Cover image for Others
Herbert, James, 1943-2013.
Personal Author:
First U.S. edition.
Publication Information:
New York : Forge, 1999.
Physical Description:
502 pages ; 25 cm
General Note:
"A Tom Doherty Associates book."
Format :


Call Number
Material Type
Home Location
Item Holds
X Adult Fiction Central Library
X Adult Fiction Central Closed Stacks

On Order



Private eye Nicholas Dismas is hired to find a baby taken at birth. His investigation leads him to a home for the elderly. Here Dismas will discover the dark secret of the Others. In an astonishing and spectacular finale, he will resolve the enigma of his own existence.

Author Notes

Horror writer James Herbert was born in London, England on April 8, 1943. Before becoming a full-time writer, he worked as a singer and an art director for an advertising agency. His novels have sold more than forty-two million copies worldwide and have been translated into thirty-three languages, including Russian and Chinese. His stories are simple, yet compelling and usually have a young, jaded man as the hero. Besides writing his novels, he also designs the book covers and handles the publicity. He currently lives in London, England with his wife and children.

(Bowker Author Biography)

Reviews 3

Booklist Review

Herbert is at the top of his game with this genre-bending, cleverly conceived, and well-written saga of resurrection and redemption. His protagonist, a self-described one-eyed semi-crippled hunchback, is a private investigator named Nick Dismas. (Nick for the convent caretaker who found him, and Dismas for the thief crucified beside Christ who repented and was promised paradise.) The sleuth Dismas is hired to find a child his client says was taken from her at birth when she was just a poor unwed girl. Nick tracks down a dying midwife, finds a beautiful but misshapen soulmate named Constance, and uncovers the perverted Dr. Wisbeech's fiendish--and pornographic--activities involving a host of other malformed humans, including his client's lost but no longer wanted son. Supernatural meets hard-boiled as Nick discovers he's been haunted and redeemed after living in a body like that of the child his earlier self abandoned. A terrific mix of Andrew Vachss and Stephen King--the stuff of great nightmares. --Budd Arthur

Publisher's Weekly Review

Herbert's reputation as the king of British horror is founded on his early gore-oriented "nasties" (The Rats; The Fog; etc.). His newest novel (after '48) packs powerful shocks, but continues the recent trend in his writing toward narratives steered by the complex motivations of his characters. Narrator and private investigator Nicholas DismasÄ"Dis" to his friendsÄis a self-described "monster," afflicted with grotesque birth defects that give him uncommon insight into human behavior. But the search for a child declared dead at birth 18 years before triggers a befuddling cascade of events that defy even his understanding: birth-record traces lead to dead ends, knowledgeable authorities can't be located and Dis finds himself haunted by visions of malformed souls that periodically materialize in his mirror. Collaborating reluctantly with Louise Broomfield, his client's psychic adviser, Dis tracks a suspicious former midwife to the Perfect Rest nursing home. There, he encounters both the repellent Leonard Wisbeech, one of the most diabolically perverse doctors in all medical horror fiction, and secret experiments that shed light on the case and on Dis's own obscure origins. Readers who stick with this tale past its lethargic startÄin which Herbert labors to contrast Dis's normalcy and the "ugliness" of more physically appealing peopleÄwill find a payoff in the over-the-top climax, in which the freak show Wisbeech secretly presides over runs amok. Though punctuated with long expository passages that explain the novel's central mystery, the finale crackles, finding an admirable balance between terrors of the supernatural and the darkness of the human heart. (Oct.) (c) Copyright PWxyz, LLC. All rights reserved

Library Journal Review

Nick "Dis" Dismas, a private investigator in London endowed with an unusual physique, is hired to find the son of a recent widow, missing for 18 years. It seems the child was spirited away immediately after birthÄthe mother was told that he had diedÄbut a recent visit to a psychic has prompted her to try to find him. Against his better judgment, Dis takes the case, and what he learns about the missing child and, ultimately, himself leads to the disturbing conclusion. A fictional homage to Tod Browning's movie Freaks, this work is intense but not necessarily frightening. As always, Herbert's (Portent) writing is compelling, and his characters are vivid and complex. The only weakness here is plot predictability. Recommended for all suspense/horror collections.ÄAlicia Graybill, Lincoln City Libs., NE (c) Copyright 2010. Library Journals LLC, a wholly owned subsidiary of Media Source, Inc. No redistribution permitted.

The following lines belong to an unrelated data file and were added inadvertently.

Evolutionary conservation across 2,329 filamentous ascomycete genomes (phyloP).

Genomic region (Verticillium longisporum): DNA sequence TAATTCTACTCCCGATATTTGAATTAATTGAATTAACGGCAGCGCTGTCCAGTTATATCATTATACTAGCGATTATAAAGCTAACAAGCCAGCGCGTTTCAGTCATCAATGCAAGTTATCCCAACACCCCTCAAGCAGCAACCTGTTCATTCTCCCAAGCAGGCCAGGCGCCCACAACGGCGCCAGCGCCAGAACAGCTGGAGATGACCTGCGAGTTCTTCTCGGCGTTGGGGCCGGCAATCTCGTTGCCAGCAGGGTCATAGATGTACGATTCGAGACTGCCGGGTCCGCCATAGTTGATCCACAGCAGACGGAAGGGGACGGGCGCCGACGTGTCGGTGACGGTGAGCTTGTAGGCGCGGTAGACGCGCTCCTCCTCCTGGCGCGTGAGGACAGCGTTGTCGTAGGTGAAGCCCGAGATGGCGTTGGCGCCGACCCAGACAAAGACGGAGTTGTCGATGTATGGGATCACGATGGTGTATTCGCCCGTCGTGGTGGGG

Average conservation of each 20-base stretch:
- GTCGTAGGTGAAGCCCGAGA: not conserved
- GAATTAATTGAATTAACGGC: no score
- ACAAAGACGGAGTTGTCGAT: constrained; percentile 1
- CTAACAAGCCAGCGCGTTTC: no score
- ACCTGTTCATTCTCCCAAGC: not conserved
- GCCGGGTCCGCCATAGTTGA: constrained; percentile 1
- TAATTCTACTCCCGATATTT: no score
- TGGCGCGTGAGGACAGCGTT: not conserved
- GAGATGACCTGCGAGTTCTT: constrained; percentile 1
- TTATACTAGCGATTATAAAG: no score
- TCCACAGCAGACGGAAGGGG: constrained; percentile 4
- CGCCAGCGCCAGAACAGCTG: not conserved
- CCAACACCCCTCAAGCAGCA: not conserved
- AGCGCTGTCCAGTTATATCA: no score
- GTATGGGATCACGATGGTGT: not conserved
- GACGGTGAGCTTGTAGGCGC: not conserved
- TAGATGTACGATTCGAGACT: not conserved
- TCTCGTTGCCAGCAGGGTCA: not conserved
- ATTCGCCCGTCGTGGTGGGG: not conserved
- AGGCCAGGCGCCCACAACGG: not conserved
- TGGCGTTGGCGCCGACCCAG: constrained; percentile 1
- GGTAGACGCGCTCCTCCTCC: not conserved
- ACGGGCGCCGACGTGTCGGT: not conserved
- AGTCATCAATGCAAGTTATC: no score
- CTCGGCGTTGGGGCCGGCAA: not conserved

1 My redemption began in Hell. It was a day like any other--except there are no days in that singular (in both senses of the words) place. No minutes, no hours, weeks, or years. No seconds either. There is no time in Hell, you see. There just is . That's the hell of it. There I ruminated under the faintest light from above, nameless, Godless, with no sense of humour at all--I existed as a wretched and self-sorry soul, all reflection and no projection--contemplating the base, wasted life I'd once lived. Regrets? Too many to mention, but occasion enough to remember them all. Credits? Not enough to dwell upon. No, the balance was tilted in the worst direction and at the most extreme angle. Legions in this (literally) God-forsaken place still couldn't figure out what they'd done wrong--or, more accurately, why it was deemed so damned offensive--while others understood only too well. The former would come to know eventually, but in the meantime, theirs was a different kind of torment. As I pondered my own iniquities, a light suddenly brightened a corner of my dark 'cell.' Two of them appeared, tall and seraphic, their radiance pushing back the shadows around me, guarding themselves against contamination from this murky realm I inhabited (interesting how the ancient artists intuitively had got it right when they depicted bright auras enveloping the holy spirits on their sojourns into the infectious world of mankind) and I was blinded until they wished their dimmers to a more comfortable level. Both wore annoyingly benevolent smiles. 'Good day to you,' one of them said as though time had relevance. I nodded back, wary and too surprised by their visit to appreciate the break in the routine. 'We hope we didn't disturb you,' greeted the other one, neither sarcasm nor irony in his manner. 'Glad of the company,' I returned, all nervous humility and dread. The first entity, essence-- angel if you like--sensed my fear. 'Don't be alarmed. We're here to comfort, not chastise.' Chastise? Nobody had chastised me since I'd arrived. The torment was too subtle and yes, too drastic , for that. 'Not more punishment, then?' I asked half-pleadingly. 'Oh, we wouldn't say that,' replied the second, and they both glanced at each other. 'Something punishing perhaps, but not really punishment,' said the first. I groaned. 'Something worse than this?' 'Not worse. I told you we're here to comfort you. No, this is something infinitely better.' He smiled down at me and I took in a countenance so serene, so pure, that tears blurred my vision. 'A chance,' he announced before straightening again. My thoughts, as well as my emotions, raced. A chance? A chance for what? To leave this place? To attain a new level? A chance to escape the perpetual misery of ah existence without hope? What did he-- it --mean? He knew my thoughts. 'All of those things,' he said, beckoning me to rise so that I wouldn't have to gaze up at him any more. 'But more importantly, an opportunity to make amends.' Instead of rising I knelt before them both. 'Anything,' I said. 'I'll do anything.' 'I wonder,' was his response. 'It would be a harsh test.' The second one gently loosened my grip on his robe. 'And it's more probable that you'll fail. If that is the outcome, then there really is no hope for you.' 'I don't understand.' I looked from one to the other. No 1 took me by the elbow and drew me up. 'We have a tradition on the, er, uppermost level.' 'The Good Place?' He gave a slight bow. 'Heaven?' His smile twitched. 'If you like.' 'Anything,' I pleaded. 'Just tell me what you want me to do.' I admit, I was weeping floods by now. You had to know what Hell is like. 'Calm yourself,' he soothed. 'Stay your tears and listen.' Angel 2 started to explain. 'Every half-millennium we are allowed to choose a few souls for...' 'We call it the Five Hundred Year Plenary Indulgence...' No 1 interrupted helpfully. '...whereby all grievous and venal sins of the chosen souls are forgiven, their spirits become untainted once more. As they were before Earthly birth. They are able..." ì...eventually..." ' enter the Kingdom and at last find their peace.' It was too much for me. I sank to my knees again, disturbing the vapours that swirled low to the floor of my cubette. 'You've chosen me...'I burbled as my hands again caught the hems of their gowns. I heard a throat clearing, a sound of disapproval, and immediately let go, afraid of irritating these wise and wonderful creatures. I remained doubled over though, my nose disappearing into the mists. 'You and one or two others,' Angel 2 corrected. 'Thank you, oh thank--' No 1 cut me short. 'In your lifetime you were thoroughly wicked and your punishment here is richly deserved.' 'I know, I kn--' It was my own sobs, like sharp hiccups, that interrupted the self-mortification. No 1 had paused. 'Yes, yes, it's never too late for tears, but please save them for after we've gone,' he admonished, a little impatiently I thought, given the stress I was under. Well, wailing, gnashing of teeth and the beating of breasts was the norm in this place, but I guess it could be upsetting--or just plain tedious--for visitors. I snuffled into my hand and choked back further lamentation. If they didn't want woe, then woe there wouldn't be. A few snivelling whimpers maybe, just to show I was truly contrite, but nothing distracting. Besides, I was desperate to hear what was on offer. 'You were blessed with so many gifts for your test-time on Earth, yet you squandered them all, used them for your own self-gratification.' 'Yes, I know, I know,' I agreed with a barely-repressed sniffle. 'You were guilty of hedonism...' 'Yes.' '...sensualism...' 'Yes.' '...eudaemonism...' 'Er...' '...and you used your charm, your wit and your exceptional presence to cheat and humble those around you. Duplicity and betrayal was your canon, to lie and abuse was your doctrine. You debased the worthy and downtrod the already downtrodden.' 'Well, I...' Angel 2 added his own condemnation. 'A libertine and a roué.' 'Both a philanderer and a gigolo.' 'Indeed, a rake of the lowest order.' No 2 didn't want to be outdone. 'You were a great star in a celluloid firmament. A moving star...' 'Uh, mov ie star, actually,' I corrected. ' the place they call Holy Wood.' I felt it unwise to correct him again; no point in ruffling his feathers (just an expression--they don't really have wings. They don't really have bodies or voices either, but let's not get pedantic). 'Women adored you, men admired you.' 'Until they got to know you,' No 2 added darkly. The people worshipped your debonair image; to them you were a devil-may-care sophisticate, whose bluff exterior secreted a caring and sensitive core. Or so they thought. The public only knew you for the black and white image you portrayed.' And they hadn't come to chastise me? 'But most wickedly of all, you caused premature death and suicide. You caused despair and yes, even insanity to the ones who loved you most and who forgave your amorality and hardness of heart.' I offered no excuses. I had once before, at my Judgement, and they'd got me nowhere. This time I kept my mouth shut. From their thunderous countenances I thought they'd changed their minds about giving me a second chance, but it was Angel 2 who threw some light into the shade: 'However, you did have some-- not many mind --redeeming qualities.' I kept my lips clamped tight, even though a small, tingling excitement was beginning to lift my spirit once more. 'And it was those few--very few--redeeming qualities,' he went on, 'that gave us cause to review your case. It seems you were not altogether a bad person, although there are those among us who disagree about that. In fact it was the Final Arbiter--you know Who I mean by that--who made the decision to allow you another chance. You might just save your own soul if...'and he made it sound like a big IF ' are willing to take up the challenge.' His raised hand halted further gibberings from me. 'True repentance is not so easy, you know. Hell isn't necessarily just here, it can be found in other places, and if you go back...' 'Go back?' My body snapped up so suddenly that you might have heard my spine crack-- if I'd had a spine and if I'd had a body. 'You mean...' They nodded as one and there was an odd sadness to their demeanour. 'It's a most serious thing,' No 1 said mournfully and No 2 repeated just as mournfully, 'A most serious thing.' 'For if you fail, you will be lost to us forever, you will never be allowed another opportunity to save your soul. Your damnation will truly be eternal...' 'And even worse than this,' his partner added. I gulped. 'Worse?' 'Oh, much worse. Infinitely worse. Perdurably worse.' Angel 2 was shaking his head in pity. 'So think carefully before you agree to a new life and the harsh reveille it will bring.' 'I...I won't go back as myself?' 'There has only been one Resurrection--two if you count Lazarus, and eventually he had to give up his body again. Besides, you left your Earthly vessel almost fifty--in humankind terms--years ago. You'd create quite a stir if you turned up in it once more.' Fifty years? It could have been fifty thousand for all I knew. 'You'll find that your old world has changed considerably since you left it, and part of your atonement will be the loss of the privileges and gifts you once had, so we urge you again to think carefully before you decide.' It took me all of two timeless seconds to make up my mind. But I chose my words with more care than I'd made the decision. 'Let me make amends,' I begged. 'Please give me the chance of a new Judgement.' The Angels continued to regard me pityingly. 'There will be conditions,' No 1 said. 'Just tell me what I have to do.' 'One of those conditions is that you won't know.' 'But how can I--' 'You will choose what is right. Or perhaps you will choose what is wrong. It will be entirely up to you.' And so saying they left me. Just wafted away so that I stared into darkness and shadows once more. Then I lowered my head and wailed. * * * All this, of course, metaphorically speaking. Copyright (c) 1999 by James Herbert Excerpted from Others by James Herbert All rights reserved by the original copyright owners. Excerpts are provided for display purposes only and may not be reproduced, reprinted or distributed without the written permission of the publisher.